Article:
June 27, 2016

Race Report: Corporate Challenge 2016

I should talk about my half-marathon sometime! But last week I ran a shorter race, so that's an easier report.

The JP Morgan Chance Corporate Challenge is a strange sort of race. It's 3.5 miles long, which is strange because it's just a wee bit more than the extremely popular 5k distance (which is 3.1 miles). It's a team event, sort of, in that the team you are running for is generally your employer. Due to cultural conditioning, I think it perfectly normal to race for the glory of my nation or my military unit, but racing for a company makes me think about cyberpunk novels. It's a charity event, but my company paid the substantial entry fee for any employee that wanted to join; I just had to cough up $10 for the post-race food and drink that would be served in our team (i.e. company) tent.

The race was scheduled at a super convenient time for me, on a weekday evening. The day before, I collected my team t-shirt while at work. Banks are boring, so our shirts were just a solid color with the company logo. Other companies are much more creative, and in past years there has even been a contest for best design. (Funny shirts this year included an avionics company with a Star Wars scrawl, a pathology lab with the slogan "We can dish it out!" and a picture of a petri dish, a computer company with the slogan "Fast servers, slow runners!", and the boilermakers union local with the slogan "Huffing and puffing is our specialty!")

Parking was several miles away from the event, in a university's parking lot. We all queued up for shuttle buses to get to the actual event site. It's strange to be an adult on a school bus– everything seems out of scale, like the bus has somehow shrunk. Anyway, the bus delivered me to the city park where the race would be, and then I had to find my company's tent so I could sign in and drop off my bag of stuff. (I use an old USMC helmet bag, it's a perfect small gym bag.) I had printed out a little map with our tent's location circled, but the legend was cut off so I couldn't tell what the other tents were. That is, I could see that I was standing next to the GM tent, but the map only labeled tents as "A1" "D23" and so forth, and my map didn't have a way of connecting the label to the name. But a little bit or orienteering led me to believe that our tent was on the west end of the encampment, and I can tell the direction by the setting sun, so I set off confidently. It was 40 minutes until the starting gun airhorn, there was no rush.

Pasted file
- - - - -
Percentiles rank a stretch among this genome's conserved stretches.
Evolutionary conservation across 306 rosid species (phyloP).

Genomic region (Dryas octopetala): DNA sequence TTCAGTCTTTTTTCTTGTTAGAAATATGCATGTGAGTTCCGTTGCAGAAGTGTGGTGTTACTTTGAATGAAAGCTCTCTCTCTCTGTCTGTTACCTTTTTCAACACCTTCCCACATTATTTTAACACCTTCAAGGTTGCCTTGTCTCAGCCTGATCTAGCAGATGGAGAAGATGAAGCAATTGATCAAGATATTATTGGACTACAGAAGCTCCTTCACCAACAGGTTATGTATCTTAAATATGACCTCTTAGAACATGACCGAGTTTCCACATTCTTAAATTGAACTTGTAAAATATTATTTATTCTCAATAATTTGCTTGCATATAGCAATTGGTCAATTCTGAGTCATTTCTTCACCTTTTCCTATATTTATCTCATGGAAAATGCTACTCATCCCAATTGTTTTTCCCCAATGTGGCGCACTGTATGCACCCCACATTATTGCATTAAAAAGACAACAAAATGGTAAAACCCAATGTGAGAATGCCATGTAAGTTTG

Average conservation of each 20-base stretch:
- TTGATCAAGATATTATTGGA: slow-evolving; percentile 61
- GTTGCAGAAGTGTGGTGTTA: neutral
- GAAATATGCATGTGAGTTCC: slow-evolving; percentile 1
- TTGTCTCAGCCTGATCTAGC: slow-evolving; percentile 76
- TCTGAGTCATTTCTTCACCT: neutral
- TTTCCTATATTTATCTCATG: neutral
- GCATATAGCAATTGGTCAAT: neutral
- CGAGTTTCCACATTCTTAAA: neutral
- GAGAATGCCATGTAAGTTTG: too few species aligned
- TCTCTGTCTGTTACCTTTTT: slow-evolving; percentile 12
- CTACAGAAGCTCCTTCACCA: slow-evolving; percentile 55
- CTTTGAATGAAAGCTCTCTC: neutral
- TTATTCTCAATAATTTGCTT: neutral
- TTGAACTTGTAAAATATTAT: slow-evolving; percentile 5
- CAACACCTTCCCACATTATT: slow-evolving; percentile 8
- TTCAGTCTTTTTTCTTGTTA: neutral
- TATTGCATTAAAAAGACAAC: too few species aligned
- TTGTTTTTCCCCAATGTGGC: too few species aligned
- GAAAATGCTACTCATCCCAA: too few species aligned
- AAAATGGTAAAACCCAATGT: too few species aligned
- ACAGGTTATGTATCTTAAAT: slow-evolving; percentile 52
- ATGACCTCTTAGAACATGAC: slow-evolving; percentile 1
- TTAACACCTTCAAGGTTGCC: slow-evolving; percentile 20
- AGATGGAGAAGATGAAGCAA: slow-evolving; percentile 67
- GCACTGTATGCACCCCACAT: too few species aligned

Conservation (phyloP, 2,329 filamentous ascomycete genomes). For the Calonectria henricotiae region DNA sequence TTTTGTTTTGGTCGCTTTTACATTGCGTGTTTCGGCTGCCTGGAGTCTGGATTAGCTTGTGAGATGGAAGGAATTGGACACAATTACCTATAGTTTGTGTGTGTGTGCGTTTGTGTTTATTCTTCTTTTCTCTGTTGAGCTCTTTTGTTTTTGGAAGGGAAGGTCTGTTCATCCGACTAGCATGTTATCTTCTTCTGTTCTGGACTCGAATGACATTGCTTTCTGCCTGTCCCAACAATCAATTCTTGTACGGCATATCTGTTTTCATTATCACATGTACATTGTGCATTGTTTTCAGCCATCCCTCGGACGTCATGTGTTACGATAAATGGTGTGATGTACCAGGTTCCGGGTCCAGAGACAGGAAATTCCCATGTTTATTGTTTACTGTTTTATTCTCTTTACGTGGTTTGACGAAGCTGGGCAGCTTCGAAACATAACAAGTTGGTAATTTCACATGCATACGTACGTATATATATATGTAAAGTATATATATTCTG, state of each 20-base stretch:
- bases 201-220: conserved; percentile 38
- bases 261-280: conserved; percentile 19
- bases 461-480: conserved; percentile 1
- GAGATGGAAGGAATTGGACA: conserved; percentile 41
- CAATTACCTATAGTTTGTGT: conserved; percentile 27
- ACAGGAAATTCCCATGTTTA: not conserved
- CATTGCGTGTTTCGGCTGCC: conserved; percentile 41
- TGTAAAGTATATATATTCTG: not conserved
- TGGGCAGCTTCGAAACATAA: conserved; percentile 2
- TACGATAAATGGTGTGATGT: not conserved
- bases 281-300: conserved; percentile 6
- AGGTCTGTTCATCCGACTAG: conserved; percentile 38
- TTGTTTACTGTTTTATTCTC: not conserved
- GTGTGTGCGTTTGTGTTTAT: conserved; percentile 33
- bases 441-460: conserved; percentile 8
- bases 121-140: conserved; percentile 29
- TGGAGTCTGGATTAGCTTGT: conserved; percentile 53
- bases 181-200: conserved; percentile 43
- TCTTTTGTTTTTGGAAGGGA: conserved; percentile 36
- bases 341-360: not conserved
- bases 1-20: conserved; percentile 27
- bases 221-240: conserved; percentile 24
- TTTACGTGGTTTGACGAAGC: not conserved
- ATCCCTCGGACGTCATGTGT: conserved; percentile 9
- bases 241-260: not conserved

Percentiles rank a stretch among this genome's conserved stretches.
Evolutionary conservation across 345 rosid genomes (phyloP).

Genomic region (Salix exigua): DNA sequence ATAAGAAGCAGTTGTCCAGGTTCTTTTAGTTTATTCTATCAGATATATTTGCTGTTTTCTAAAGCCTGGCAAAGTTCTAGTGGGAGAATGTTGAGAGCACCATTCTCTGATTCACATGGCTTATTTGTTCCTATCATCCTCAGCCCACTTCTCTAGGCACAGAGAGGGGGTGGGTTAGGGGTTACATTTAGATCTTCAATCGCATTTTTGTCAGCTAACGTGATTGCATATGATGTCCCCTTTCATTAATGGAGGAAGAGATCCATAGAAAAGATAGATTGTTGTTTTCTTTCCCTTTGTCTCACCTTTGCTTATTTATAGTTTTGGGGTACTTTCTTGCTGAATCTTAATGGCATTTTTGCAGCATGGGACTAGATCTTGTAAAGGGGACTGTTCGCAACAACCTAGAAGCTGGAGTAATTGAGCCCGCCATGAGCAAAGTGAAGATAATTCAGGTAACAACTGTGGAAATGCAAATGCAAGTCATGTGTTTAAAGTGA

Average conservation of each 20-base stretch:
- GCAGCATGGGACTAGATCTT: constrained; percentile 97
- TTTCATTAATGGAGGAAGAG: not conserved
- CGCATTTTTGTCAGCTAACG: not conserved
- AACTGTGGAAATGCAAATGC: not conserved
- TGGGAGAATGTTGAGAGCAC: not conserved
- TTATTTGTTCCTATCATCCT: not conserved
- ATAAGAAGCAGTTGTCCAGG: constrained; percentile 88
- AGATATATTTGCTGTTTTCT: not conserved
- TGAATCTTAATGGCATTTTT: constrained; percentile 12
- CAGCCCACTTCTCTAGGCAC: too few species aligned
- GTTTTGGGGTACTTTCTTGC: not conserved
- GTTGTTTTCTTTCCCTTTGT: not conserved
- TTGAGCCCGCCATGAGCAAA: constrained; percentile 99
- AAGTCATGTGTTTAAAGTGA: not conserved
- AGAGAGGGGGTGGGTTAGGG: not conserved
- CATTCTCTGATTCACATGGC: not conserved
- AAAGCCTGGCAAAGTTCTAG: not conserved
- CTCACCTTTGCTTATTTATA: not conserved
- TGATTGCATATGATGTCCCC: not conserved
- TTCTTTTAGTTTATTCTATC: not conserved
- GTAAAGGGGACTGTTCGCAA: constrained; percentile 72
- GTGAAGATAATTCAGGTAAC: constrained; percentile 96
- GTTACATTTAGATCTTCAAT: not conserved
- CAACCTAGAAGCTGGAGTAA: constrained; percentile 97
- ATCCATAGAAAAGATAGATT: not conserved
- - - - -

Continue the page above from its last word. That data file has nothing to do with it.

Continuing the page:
When I got to an edge of the encampment, I discovered that I had made an error. Because the map didn't have a compass arrow, I assumed that it had the default orientation for maps in Western cultures, with north to the top. Not so! The top of the map was south. I'd spent ten minutes walking the wrong direction, and now had to spend twenty minutes walking to get to the right place. I got there, signed in, and the PA system was already calling people to the starting chute.

I ended up jogging to the chute, which I suppose was good in that it warmed me up. It was bad, though, in that even though it was evening, the temperature was still in the low 80s. I had planned on drinking water in the tent before heading to the start, but I hadn't had the time to tank up. I was dehydrated before we had even started. The starting queue was packed to overflowing, with in excess of 14,000 people. The announcers were trying to get runners to the front and walkers to the back, but most people were just kind of milling about. (There was a separate group of elite runners in the very front, but I'm not fast enough to qualify with them.) I was forced to join the pack at the very rear.

The race director gave a short speech, the mayor made a not-as-short speech, someone sang the national anthem quite credibly, and we were off! Well, the front of the queue was off. There were about 12,000 people in front of me. I stood in place for, no joke, 15 minutes. Then we started forward at a slow walk. I was already very thirsty. Someone had discarded a plastic water bottle just on the outside of the chute's fences. It had a few ounces of water left in it. Sweet, transparent, life-giving water… I pushed to the edge of the pack and stretched out over the fence to grab it. Ahh, it was so good. Thank you, found water! I chugged the couple of ounces that were left and tossed the now-empty bottle. I was ready to do this. After five more minutes of walking, I finally made it to the start line. Like all modern road races, everyone was wearing a race number with a RFID chip, so official results are "chip times" and thus it doesn't matter how long it takes to get to the actual starting line. I stepped over the starting mat and beat feet.